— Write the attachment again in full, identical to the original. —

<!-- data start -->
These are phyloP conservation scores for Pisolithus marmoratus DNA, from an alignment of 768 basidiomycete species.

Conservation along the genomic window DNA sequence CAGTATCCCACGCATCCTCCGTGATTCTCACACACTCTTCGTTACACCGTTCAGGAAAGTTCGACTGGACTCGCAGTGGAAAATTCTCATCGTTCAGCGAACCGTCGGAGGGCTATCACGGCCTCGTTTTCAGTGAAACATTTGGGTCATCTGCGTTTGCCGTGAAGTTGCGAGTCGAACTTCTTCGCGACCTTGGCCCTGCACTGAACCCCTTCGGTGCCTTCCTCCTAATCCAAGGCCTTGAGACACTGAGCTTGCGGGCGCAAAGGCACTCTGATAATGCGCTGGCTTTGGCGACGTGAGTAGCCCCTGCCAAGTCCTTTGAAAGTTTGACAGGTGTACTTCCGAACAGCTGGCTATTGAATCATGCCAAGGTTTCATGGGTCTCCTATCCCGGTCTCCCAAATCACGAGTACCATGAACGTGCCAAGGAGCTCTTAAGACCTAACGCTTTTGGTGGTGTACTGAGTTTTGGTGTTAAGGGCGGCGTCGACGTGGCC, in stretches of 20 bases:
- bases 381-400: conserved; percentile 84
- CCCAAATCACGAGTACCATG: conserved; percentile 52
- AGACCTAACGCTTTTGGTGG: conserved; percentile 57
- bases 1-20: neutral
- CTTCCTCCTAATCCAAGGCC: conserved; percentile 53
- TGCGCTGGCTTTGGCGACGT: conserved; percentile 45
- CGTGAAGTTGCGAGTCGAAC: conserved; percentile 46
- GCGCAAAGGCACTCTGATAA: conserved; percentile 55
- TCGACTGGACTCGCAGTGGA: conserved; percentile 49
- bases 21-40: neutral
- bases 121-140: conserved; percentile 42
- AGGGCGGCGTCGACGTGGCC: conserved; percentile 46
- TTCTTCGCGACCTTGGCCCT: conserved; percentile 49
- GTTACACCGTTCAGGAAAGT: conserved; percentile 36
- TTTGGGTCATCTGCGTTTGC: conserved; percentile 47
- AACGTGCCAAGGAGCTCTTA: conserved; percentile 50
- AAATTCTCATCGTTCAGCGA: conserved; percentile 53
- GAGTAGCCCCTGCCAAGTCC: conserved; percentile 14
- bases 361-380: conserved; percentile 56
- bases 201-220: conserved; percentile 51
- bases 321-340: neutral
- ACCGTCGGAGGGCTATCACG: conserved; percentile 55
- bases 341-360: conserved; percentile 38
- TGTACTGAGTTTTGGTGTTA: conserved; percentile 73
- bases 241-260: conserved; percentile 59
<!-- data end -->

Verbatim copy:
These are phyloP conservation scores for Pisolithus marmoratus DNA, from an alignment of 768 basidiomycete species.

Conservation along the genomic window DNA sequence CAGTATCCCACGCATCCTCCGTGATTCTCACACACTCTTCGTTACACCGTTCAGGAAAGTTCGACTGGACTCGCAGTGGAAAATTCTCATCGTTCAGCGAACCGTCGGAGGGCTATCACGGCCTCGTTTTCAGTGAAACATTTGGGTCATCTGCGTTTGCCGTGAAGTTGCGAGTCGAACTTCTTCGCGACCTTGGCCCTGCACTGAACCCCTTCGGTGCCTTCCTCCTAATCCAAGGCCTTGAGACACTGAGCTTGCGGGCGCAAAGGCACTCTGATAATGCGCTGGCTTTGGCGACGTGAGTAGCCCCTGCCAAGTCCTTTGAAAGTTTGACAGGTGTACTTCCGAACAGCTGGCTATTGAATCATGCCAAGGTTTCATGGGTCTCCTATCCCGGTCTCCCAAATCACGAGTACCATGAACGTGCCAAGGAGCTCTTAAGACCTAACGCTTTTGGTGGTGTACTGAGTTTTGGTGTTAAGGGCGGCGTCGACGTGGCC, in stretches of 20 bases:
- bases 381-400: conserved; percentile 84
- CCCAAATCACGAGTACCATG: conserved; percentile 52
- AGACCTAACGCTTTTGGTGG: conserved; percentile 57
- bases 1-20: neutral
- CTTCCTCCTAATCCAAGGCC: conserved; percentile 53
- TGCGCTGGCTTTGGCGACGT: conserved; percentile 45
- CGTGAAGTTGCGAGTCGAAC: conserved; percentile 46
- GCGCAAAGGCACTCTGATAA: conserved; percentile 55
- TCGACTGGACTCGCAGTGGA: conserved; percentile 49
- bases 21-40: neutral
- bases 121-140: conserved; percentile 42
- AGGGCGGCGTCGACGTGGCC: conserved; percentile 46
- TTCTTCGCGACCTTGGCCCT: conserved; percentile 49
- GTTACACCGTTCAGGAAAGT: conserved; percentile 36
- TTTGGGTCATCTGCGTTTGC: conserved; percentile 47
- AACGTGCCAAGGAGCTCTTA: conserved; percentile 50
- AAATTCTCATCGTTCAGCGA: conserved; percentile 53
- GAGTAGCCCCTGCCAAGTCC: conserved; percentile 14
- bases 361-380: conserved; percentile 56
- bases 201-220: conserved; percentile 51
- bases 321-340: neutral
- ACCGTCGGAGGGCTATCACG: conserved; percentile 55
- bases 341-360: conserved; percentile 38
- TGTACTGAGTTTTGGTGTTA: conserved; percentile 73
- bases 241-260: conserved; percentile 59